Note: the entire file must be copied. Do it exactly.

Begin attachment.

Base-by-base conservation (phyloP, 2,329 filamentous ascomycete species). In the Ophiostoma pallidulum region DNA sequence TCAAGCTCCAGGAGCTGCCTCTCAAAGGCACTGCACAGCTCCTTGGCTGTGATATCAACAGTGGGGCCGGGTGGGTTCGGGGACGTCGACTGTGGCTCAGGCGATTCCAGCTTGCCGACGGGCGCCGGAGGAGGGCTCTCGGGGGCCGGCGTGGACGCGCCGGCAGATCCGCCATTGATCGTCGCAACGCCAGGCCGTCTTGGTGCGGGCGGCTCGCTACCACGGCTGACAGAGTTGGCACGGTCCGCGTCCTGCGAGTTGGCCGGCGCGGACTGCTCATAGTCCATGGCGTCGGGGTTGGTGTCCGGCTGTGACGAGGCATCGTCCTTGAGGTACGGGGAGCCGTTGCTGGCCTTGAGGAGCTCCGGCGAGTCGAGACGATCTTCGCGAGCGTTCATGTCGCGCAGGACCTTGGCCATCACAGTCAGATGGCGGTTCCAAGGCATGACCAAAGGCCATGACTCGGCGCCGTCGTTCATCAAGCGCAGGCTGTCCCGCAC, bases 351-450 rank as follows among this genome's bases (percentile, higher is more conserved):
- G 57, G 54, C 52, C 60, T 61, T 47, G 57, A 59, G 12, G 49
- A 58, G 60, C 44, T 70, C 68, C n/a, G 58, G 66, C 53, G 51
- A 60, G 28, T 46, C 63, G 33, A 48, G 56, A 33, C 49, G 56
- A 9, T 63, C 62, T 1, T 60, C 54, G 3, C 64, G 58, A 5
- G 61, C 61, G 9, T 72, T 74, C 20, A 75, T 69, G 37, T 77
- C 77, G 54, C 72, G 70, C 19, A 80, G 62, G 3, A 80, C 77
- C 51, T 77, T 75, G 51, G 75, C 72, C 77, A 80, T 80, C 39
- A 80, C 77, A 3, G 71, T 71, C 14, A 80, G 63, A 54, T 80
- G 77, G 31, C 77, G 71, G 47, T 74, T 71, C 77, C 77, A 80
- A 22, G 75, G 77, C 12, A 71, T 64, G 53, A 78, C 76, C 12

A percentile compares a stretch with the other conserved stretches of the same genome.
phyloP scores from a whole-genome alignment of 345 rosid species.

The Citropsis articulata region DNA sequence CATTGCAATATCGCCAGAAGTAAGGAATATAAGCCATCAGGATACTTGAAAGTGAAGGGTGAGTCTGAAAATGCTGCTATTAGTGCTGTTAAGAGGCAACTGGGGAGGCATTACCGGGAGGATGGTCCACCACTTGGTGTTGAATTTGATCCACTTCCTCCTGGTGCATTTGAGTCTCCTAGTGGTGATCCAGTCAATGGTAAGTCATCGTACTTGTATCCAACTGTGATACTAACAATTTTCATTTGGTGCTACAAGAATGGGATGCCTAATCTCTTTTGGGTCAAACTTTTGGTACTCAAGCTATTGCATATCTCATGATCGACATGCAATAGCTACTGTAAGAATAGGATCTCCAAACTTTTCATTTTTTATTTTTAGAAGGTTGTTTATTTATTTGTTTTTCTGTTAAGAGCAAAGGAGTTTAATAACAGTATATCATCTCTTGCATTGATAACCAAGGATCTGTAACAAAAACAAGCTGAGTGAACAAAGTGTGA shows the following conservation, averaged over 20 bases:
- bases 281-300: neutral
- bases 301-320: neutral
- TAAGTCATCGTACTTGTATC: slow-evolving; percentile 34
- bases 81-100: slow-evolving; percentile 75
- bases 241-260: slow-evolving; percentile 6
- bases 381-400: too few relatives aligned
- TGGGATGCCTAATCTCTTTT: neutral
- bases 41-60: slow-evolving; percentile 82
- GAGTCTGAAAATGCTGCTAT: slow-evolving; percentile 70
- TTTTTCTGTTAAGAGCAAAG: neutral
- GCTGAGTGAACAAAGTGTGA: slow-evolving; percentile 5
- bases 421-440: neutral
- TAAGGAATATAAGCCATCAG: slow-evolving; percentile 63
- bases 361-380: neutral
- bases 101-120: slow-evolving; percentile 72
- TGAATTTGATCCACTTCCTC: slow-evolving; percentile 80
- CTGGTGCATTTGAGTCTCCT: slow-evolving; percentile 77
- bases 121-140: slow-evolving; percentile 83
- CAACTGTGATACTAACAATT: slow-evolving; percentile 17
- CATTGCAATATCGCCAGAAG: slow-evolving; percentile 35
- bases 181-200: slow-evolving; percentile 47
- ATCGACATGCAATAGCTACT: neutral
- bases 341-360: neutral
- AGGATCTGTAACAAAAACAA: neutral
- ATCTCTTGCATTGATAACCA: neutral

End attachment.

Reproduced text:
Base-by-base conservation (phyloP, 2,329 filamentous ascomycete species). In the Ophiostoma pallidulum region DNA sequence TCAAGCTCCAGGAGCTGCCTCTCAAAGGCACTGCACAGCTCCTTGGCTGTGATATCAACAGTGGGGCCGGGTGGGTTCGGGGACGTCGACTGTGGCTCAGGCGATTCCAGCTTGCCGACGGGCGCCGGAGGAGGGCTCTCGGGGGCCGGCGTGGACGCGCCGGCAGATCCGCCATTGATCGTCGCAACGCCAGGCCGTCTTGGTGCGGGCGGCTCGCTACCACGGCTGACAGAGTTGGCACGGTCCGCGTCCTGCGAGTTGGCCGGCGCGGACTGCTCATAGTCCATGGCGTCGGGGTTGGTGTCCGGCTGTGACGAGGCATCGTCCTTGAGGTACGGGGAGCCGTTGCTGGCCTTGAGGAGCTCCGGCGAGTCGAGACGATCTTCGCGAGCGTTCATGTCGCGCAGGACCTTGGCCATCACAGTCAGATGGCGGTTCCAAGGCATGACCAAAGGCCATGACTCGGCGCCGTCGTTCATCAAGCGCAGGCTGTCCCGCAC, bases 351-450 rank as follows among this genome's bases (percentile, higher is more conserved):
- G 57, G 54, C 52, C 60, T 61, T 47, G 57, A 59, G 12, G 49
- A 58, G 60, C 44, T 70, C 68, C n/a, G 58, G 66, C 53, G 51
- A 60, G 28, T 46, C 63, G 33, A 48, G 56, A 33, C 49, G 56
- A 9, T 63, C 62, T 1, T 60, C 54, G 3, C 64, G 58, A 5
- G 61, C 61, G 9, T 72, T 74, C 20, A 75, T 69, G 37, T 77
- C 77, G 54, C 72, G 70, C 19, A 80, G 62, G 3, A 80, C 77
- C 51, T 77, T 75, G 51, G 75, C 72, C 77, A 80, T 80, C 39
- A 80, C 77, A 3, G 71, T 71, C 14, A 80, G 63, A 54, T 80
- G 77, G 31, C 77, G 71, G 47, T 74, T 71, C 77, C 77, A 80
- A 22, G 75, G 77, C 12, A 71, T 64, G 53, A 78, C 76, C 12

A percentile compares a stretch with the other conserved stretches of the same genome.
phyloP scores from a whole-genome alignment of 345 rosid species.

The Citropsis articulata region DNA sequence CATTGCAATATCGCCAGAAGTAAGGAATATAAGCCATCAGGATACTTGAAAGTGAAGGGTGAGTCTGAAAATGCTGCTATTAGTGCTGTTAAGAGGCAACTGGGGAGGCATTACCGGGAGGATGGTCCACCACTTGGTGTTGAATTTGATCCACTTCCTCCTGGTGCATTTGAGTCTCCTAGTGGTGATCCAGTCAATGGTAAGTCATCGTACTTGTATCCAACTGTGATACTAACAATTTTCATTTGGTGCTACAAGAATGGGATGCCTAATCTCTTTTGGGTCAAACTTTTGGTACTCAAGCTATTGCATATCTCATGATCGACATGCAATAGCTACTGTAAGAATAGGATCTCCAAACTTTTCATTTTTTATTTTTAGAAGGTTGTTTATTTATTTGTTTTTCTGTTAAGAGCAAAGGAGTTTAATAACAGTATATCATCTCTTGCATTGATAACCAAGGATCTGTAACAAAAACAAGCTGAGTGAACAAAGTGTGA shows the following conservation, averaged over 20 bases:
- bases 281-300: neutral
- bases 301-320: neutral
- TAAGTCATCGTACTTGTATC: slow-evolving; percentile 34
- bases 81-100: slow-evolving; percentile 75
- bases 241-260: slow-evolving; percentile 6
- bases 381-400: too few relatives aligned
- TGGGATGCCTAATCTCTTTT: neutral
- bases 41-60: slow-evolving; percentile 82
- GAGTCTGAAAATGCTGCTAT: slow-evolving; percentile 70
- TTTTTCTGTTAAGAGCAAAG: neutral
- GCTGAGTGAACAAAGTGTGA: slow-evolving; percentile 5
- bases 421-440: neutral
- TAAGGAATATAAGCCATCAG: slow-evolving; percentile 63
- bases 361-380: neutral
- bases 101-120: slow-evolving; percentile 72
- TGAATTTGATCCACTTCCTC: slow-evolving; percentile 80
- CTGGTGCATTTGAGTCTCCT: slow-evolving; percentile 77
- bases 121-140: slow-evolving; percentile 83
- CAACTGTGATACTAACAATT: slow-evolving; percentile 17
- CATTGCAATATCGCCAGAAG: slow-evolving; percentile 35
- bases 181-200: slow-evolving; percentile 47
- ATCGACATGCAATAGCTACT: neutral
- bases 341-360: neutral
- AGGATCTGTAACAAAAACAA: neutral
- ATCTCTTGCATTGATAACCA: neutral